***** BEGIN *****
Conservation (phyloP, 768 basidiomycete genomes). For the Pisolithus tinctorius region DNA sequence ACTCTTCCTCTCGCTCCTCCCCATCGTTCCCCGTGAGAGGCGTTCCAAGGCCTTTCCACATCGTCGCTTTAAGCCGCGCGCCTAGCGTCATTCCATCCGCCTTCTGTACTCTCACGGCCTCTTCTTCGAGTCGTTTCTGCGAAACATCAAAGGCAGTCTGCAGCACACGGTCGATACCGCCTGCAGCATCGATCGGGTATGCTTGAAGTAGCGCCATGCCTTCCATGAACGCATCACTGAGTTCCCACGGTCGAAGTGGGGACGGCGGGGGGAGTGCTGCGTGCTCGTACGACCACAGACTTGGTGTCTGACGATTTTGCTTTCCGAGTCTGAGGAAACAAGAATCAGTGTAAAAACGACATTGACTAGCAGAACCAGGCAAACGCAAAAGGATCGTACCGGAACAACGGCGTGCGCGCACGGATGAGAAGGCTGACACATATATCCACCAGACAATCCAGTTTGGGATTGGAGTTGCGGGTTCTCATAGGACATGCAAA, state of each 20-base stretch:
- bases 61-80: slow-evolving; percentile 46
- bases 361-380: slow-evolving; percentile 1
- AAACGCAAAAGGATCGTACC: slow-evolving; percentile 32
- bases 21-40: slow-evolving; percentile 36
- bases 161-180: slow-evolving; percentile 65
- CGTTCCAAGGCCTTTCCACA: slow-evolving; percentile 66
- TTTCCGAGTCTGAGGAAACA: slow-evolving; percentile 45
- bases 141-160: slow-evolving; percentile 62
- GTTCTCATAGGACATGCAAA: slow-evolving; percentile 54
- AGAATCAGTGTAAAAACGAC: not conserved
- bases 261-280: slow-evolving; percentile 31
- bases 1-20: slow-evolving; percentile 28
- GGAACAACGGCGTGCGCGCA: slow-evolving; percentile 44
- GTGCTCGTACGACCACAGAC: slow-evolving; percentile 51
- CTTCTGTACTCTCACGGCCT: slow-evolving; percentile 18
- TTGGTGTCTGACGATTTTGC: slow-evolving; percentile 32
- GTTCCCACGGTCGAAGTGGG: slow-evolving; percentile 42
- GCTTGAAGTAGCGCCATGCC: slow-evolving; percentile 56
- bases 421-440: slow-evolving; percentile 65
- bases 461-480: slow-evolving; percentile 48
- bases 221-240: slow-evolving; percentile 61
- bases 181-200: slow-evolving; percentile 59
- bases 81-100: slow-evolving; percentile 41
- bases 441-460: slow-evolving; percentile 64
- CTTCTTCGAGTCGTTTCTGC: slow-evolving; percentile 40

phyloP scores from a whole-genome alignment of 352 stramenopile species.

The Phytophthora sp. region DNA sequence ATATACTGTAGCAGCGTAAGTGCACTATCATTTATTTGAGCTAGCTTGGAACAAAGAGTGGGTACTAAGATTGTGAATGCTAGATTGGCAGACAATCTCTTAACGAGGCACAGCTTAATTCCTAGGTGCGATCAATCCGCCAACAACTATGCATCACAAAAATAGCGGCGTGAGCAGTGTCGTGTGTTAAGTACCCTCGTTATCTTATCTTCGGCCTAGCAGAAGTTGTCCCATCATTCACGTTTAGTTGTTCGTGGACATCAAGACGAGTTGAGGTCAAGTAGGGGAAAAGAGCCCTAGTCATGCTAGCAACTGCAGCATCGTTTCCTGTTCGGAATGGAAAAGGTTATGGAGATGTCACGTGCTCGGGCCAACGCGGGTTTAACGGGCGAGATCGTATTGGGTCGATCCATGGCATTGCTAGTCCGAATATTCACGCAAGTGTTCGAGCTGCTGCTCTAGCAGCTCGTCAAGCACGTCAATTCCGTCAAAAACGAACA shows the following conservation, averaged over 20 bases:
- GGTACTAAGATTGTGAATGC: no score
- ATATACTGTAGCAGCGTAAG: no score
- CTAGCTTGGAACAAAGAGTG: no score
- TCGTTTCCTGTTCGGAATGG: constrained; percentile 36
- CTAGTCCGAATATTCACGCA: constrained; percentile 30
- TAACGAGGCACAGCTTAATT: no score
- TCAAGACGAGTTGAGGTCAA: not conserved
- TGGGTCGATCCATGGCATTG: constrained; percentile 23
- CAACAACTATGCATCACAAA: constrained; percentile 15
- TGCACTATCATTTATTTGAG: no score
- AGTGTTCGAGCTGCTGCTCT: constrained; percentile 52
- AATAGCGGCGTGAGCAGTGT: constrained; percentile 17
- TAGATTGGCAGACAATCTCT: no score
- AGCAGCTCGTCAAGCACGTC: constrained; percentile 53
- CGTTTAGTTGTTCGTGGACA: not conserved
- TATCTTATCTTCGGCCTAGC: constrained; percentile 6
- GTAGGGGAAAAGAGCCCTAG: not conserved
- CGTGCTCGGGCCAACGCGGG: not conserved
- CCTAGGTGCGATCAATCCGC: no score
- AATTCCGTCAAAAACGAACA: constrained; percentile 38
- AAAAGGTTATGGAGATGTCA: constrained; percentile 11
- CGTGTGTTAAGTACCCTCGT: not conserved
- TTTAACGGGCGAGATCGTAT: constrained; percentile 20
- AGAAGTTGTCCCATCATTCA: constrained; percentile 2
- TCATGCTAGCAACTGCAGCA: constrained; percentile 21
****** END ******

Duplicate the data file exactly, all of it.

Conservation (phyloP, 768 basidiomycete genomes). For the Pisolithus tinctorius region DNA sequence ACTCTTCCTCTCGCTCCTCCCCATCGTTCCCCGTGAGAGGCGTTCCAAGGCCTTTCCACATCGTCGCTTTAAGCCGCGCGCCTAGCGTCATTCCATCCGCCTTCTGTACTCTCACGGCCTCTTCTTCGAGTCGTTTCTGCGAAACATCAAAGGCAGTCTGCAGCACACGGTCGATACCGCCTGCAGCATCGATCGGGTATGCTTGAAGTAGCGCCATGCCTTCCATGAACGCATCACTGAGTTCCCACGGTCGAAGTGGGGACGGCGGGGGGAGTGCTGCGTGCTCGTACGACCACAGACTTGGTGTCTGACGATTTTGCTTTCCGAGTCTGAGGAAACAAGAATCAGTGTAAAAACGACATTGACTAGCAGAACCAGGCAAACGCAAAAGGATCGTACCGGAACAACGGCGTGCGCGCACGGATGAGAAGGCTGACACATATATCCACCAGACAATCCAGTTTGGGATTGGAGTTGCGGGTTCTCATAGGACATGCAAA, state of each 20-base stretch:
- bases 61-80: slow-evolving; percentile 46
- bases 361-380: slow-evolving; percentile 1
- AAACGCAAAAGGATCGTACC: slow-evolving; percentile 32
- bases 21-40: slow-evolving; percentile 36
- bases 161-180: slow-evolving; percentile 65
- CGTTCCAAGGCCTTTCCACA: slow-evolving; percentile 66
- TTTCCGAGTCTGAGGAAACA: slow-evolving; percentile 45
- bases 141-160: slow-evolving; percentile 62
- GTTCTCATAGGACATGCAAA: slow-evolving; percentile 54
- AGAATCAGTGTAAAAACGAC: not conserved
- bases 261-280: slow-evolving; percentile 31
- bases 1-20: slow-evolving; percentile 28
- GGAACAACGGCGTGCGCGCA: slow-evolving; percentile 44
- GTGCTCGTACGACCACAGAC: slow-evolving; percentile 51
- CTTCTGTACTCTCACGGCCT: slow-evolving; percentile 18
- TTGGTGTCTGACGATTTTGC: slow-evolving; percentile 32
- GTTCCCACGGTCGAAGTGGG: slow-evolving; percentile 42
- GCTTGAAGTAGCGCCATGCC: slow-evolving; percentile 56
- bases 421-440: slow-evolving; percentile 65
- bases 461-480: slow-evolving; percentile 48
- bases 221-240: slow-evolving; percentile 61
- bases 181-200: slow-evolving; percentile 59
- bases 81-100: slow-evolving; percentile 41
- bases 441-460: slow-evolving; percentile 64
- CTTCTTCGAGTCGTTTCTGC: slow-evolving; percentile 40

phyloP scores from a whole-genome alignment of 352 stramenopile species.

The Phytophthora sp. region DNA sequence ATATACTGTAGCAGCGTAAGTGCACTATCATTTATTTGAGCTAGCTTGGAACAAAGAGTGGGTACTAAGATTGTGAATGCTAGATTGGCAGACAATCTCTTAACGAGGCACAGCTTAATTCCTAGGTGCGATCAATCCGCCAACAACTATGCATCACAAAAATAGCGGCGTGAGCAGTGTCGTGTGTTAAGTACCCTCGTTATCTTATCTTCGGCCTAGCAGAAGTTGTCCCATCATTCACGTTTAGTTGTTCGTGGACATCAAGACGAGTTGAGGTCAAGTAGGGGAAAAGAGCCCTAGTCATGCTAGCAACTGCAGCATCGTTTCCTGTTCGGAATGGAAAAGGTTATGGAGATGTCACGTGCTCGGGCCAACGCGGGTTTAACGGGCGAGATCGTATTGGGTCGATCCATGGCATTGCTAGTCCGAATATTCACGCAAGTGTTCGAGCTGCTGCTCTAGCAGCTCGTCAAGCACGTCAATTCCGTCAAAAACGAACA shows the following conservation, averaged over 20 bases:
- GGTACTAAGATTGTGAATGC: no score
- ATATACTGTAGCAGCGTAAG: no score
- CTAGCTTGGAACAAAGAGTG: no score
- TCGTTTCCTGTTCGGAATGG: constrained; percentile 36
- CTAGTCCGAATATTCACGCA: constrained; percentile 30
- TAACGAGGCACAGCTTAATT: no score
- TCAAGACGAGTTGAGGTCAA: not conserved
- TGGGTCGATCCATGGCATTG: constrained; percentile 23
- CAACAACTATGCATCACAAA: constrained; percentile 15
- TGCACTATCATTTATTTGAG: no score
- AGTGTTCGAGCTGCTGCTCT: constrained; percentile 52
- AATAGCGGCGTGAGCAGTGT: constrained; percentile 17
- TAGATTGGCAGACAATCTCT: no score
- AGCAGCTCGTCAAGCACGTC: constrained; percentile 53
- CGTTTAGTTGTTCGTGGACA: not conserved
- TATCTTATCTTCGGCCTAGC: constrained; percentile 6
- GTAGGGGAAAAGAGCCCTAG: not conserved
- CGTGCTCGGGCCAACGCGGG: not conserved
- CCTAGGTGCGATCAATCCGC: no score
- AATTCCGTCAAAAACGAACA: constrained; percentile 38
- AAAAGGTTATGGAGATGTCA: constrained; percentile 11
- CGTGTGTTAAGTACCCTCGT: not conserved
- TTTAACGGGCGAGATCGTAT: constrained; percentile 20
- AGAAGTTGTCCCATCATTCA: constrained; percentile 2
- TCATGCTAGCAACTGCAGCA: constrained; percentile 21